In an apparent showdown between faith and science, we’re seeing more measles this year than in the past 17. Why? Mainly because some people refuse to vaccinate themselves or their children, holding faith in religious dogma over proven medicine.
According to the latest report from the Centers for Disease Control and Prevention, there have been 159 measles cases in the United States since January 1, 2013 — exactly 13 years after the measles virus was supposed to be eradicated in the country.
Why? In the majority of cases, the sick patients were unvaccinated; and in most of those incidents, patients had refused vaccination for this highly infectious illness due to religion or ideology.
One of the most recent outbreaks can be traced to a megachurch in Texas called the Eagle Mountain International Church. Parishioners have reported 21 cases after being exposed by a man who had contracted the disease in Indonesia. Because of the congregation’s low vaccination rate, the measles spread like wildfire.
Despite offering on-premise vaccinations after the outbreak, church leaders put more stock into their faith than in medicine. Founder and televangelist Keith Copeland told NPR, “You don’t take the word of the guy that’s trying to give the shot about what’s good and what isn’t.”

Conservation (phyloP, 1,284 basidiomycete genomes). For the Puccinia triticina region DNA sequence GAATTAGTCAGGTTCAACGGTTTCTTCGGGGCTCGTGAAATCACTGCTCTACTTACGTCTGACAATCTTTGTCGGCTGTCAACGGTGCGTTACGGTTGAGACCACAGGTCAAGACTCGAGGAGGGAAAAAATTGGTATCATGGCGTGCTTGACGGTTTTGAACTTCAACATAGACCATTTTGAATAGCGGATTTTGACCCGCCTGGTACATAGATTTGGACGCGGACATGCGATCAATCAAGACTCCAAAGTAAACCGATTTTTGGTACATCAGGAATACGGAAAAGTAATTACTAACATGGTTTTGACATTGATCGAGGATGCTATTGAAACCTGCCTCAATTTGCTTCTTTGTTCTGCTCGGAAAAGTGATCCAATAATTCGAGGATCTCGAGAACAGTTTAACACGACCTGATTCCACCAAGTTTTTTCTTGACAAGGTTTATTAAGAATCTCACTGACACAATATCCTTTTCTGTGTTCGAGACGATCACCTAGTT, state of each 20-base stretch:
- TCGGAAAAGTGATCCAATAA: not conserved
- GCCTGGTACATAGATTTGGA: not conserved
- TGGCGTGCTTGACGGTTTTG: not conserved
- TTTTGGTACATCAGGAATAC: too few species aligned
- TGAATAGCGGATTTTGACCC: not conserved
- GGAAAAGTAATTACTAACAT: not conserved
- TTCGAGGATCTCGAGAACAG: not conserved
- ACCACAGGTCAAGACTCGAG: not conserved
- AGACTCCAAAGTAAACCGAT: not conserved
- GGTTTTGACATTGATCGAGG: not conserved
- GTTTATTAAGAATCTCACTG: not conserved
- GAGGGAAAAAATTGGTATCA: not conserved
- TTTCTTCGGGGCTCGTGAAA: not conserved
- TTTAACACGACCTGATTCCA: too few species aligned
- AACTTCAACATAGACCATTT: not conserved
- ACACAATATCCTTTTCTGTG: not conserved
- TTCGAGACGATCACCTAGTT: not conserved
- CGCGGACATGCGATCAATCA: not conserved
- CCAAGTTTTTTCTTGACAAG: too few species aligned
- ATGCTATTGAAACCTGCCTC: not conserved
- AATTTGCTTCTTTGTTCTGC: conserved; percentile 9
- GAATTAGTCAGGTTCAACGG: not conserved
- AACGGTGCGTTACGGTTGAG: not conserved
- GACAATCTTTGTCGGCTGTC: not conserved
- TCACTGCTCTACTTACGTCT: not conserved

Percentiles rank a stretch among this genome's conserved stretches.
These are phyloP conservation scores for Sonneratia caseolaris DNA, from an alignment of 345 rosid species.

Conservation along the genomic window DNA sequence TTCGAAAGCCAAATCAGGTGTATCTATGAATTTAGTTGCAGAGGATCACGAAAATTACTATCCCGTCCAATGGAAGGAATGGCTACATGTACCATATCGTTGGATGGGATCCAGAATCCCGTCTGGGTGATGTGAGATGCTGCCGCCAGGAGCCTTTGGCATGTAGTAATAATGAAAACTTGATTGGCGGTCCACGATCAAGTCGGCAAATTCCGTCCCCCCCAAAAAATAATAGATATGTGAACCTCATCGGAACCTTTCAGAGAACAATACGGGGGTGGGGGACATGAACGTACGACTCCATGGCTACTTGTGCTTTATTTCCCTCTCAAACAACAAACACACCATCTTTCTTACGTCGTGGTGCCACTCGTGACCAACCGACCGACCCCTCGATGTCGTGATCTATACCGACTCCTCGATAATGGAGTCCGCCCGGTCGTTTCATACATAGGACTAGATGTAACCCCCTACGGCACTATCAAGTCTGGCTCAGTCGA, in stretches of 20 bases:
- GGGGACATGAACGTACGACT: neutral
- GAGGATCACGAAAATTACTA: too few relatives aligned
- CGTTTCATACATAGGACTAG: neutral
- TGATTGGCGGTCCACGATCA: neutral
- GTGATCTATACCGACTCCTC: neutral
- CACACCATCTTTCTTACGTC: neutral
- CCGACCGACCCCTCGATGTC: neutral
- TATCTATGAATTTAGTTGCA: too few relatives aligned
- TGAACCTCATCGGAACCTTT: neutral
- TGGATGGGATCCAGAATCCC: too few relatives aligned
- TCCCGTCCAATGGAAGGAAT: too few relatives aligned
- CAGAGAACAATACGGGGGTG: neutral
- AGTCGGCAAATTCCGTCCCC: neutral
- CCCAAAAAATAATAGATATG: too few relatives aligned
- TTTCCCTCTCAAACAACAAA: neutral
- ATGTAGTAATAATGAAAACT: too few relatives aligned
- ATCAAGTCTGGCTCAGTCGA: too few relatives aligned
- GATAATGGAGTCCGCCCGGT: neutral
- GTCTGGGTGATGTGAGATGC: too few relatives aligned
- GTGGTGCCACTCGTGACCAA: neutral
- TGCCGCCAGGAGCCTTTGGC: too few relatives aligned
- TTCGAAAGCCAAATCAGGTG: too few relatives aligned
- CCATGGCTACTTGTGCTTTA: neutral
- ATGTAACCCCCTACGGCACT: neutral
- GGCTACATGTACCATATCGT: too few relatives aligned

Lead pastor Terri Copeland Pearsons, Kenneth’s daughter, echoed the anti-science sentiment, saying, “So I’m going to tell you what the facts are, and the facts are the facts, but then we know the truth. That always overcomes facts.”
Here are the facts: Nearly 40 percent of kids under 5 who get the measles will need hospitalization, and one-to-three of every thousand children (of any age) will die. I wouldn’t put my money on Jesus coming back to save those poor kids.
You may say, “fine, if their belief tells them not to vaccinate, let them suffer the consequences.” But the parents, not the child victims, made that decision, giving yet more credence to Richard Dawkin’s belief that inflicting religion onto youth is child abuse. And their decision not only imperils their own kids, but endangers any other people who, for whatever reason, could not access a vaccine.
So here we have a measles outbreak that never should have happened, and another strike against following blind faith instead of looking at the reality of the world. I wish the best for the sick, and hope that this example spurs people of all creeds to protect their health with the best tools they have — leaving religion out of the picture.
Image by: VCU CNS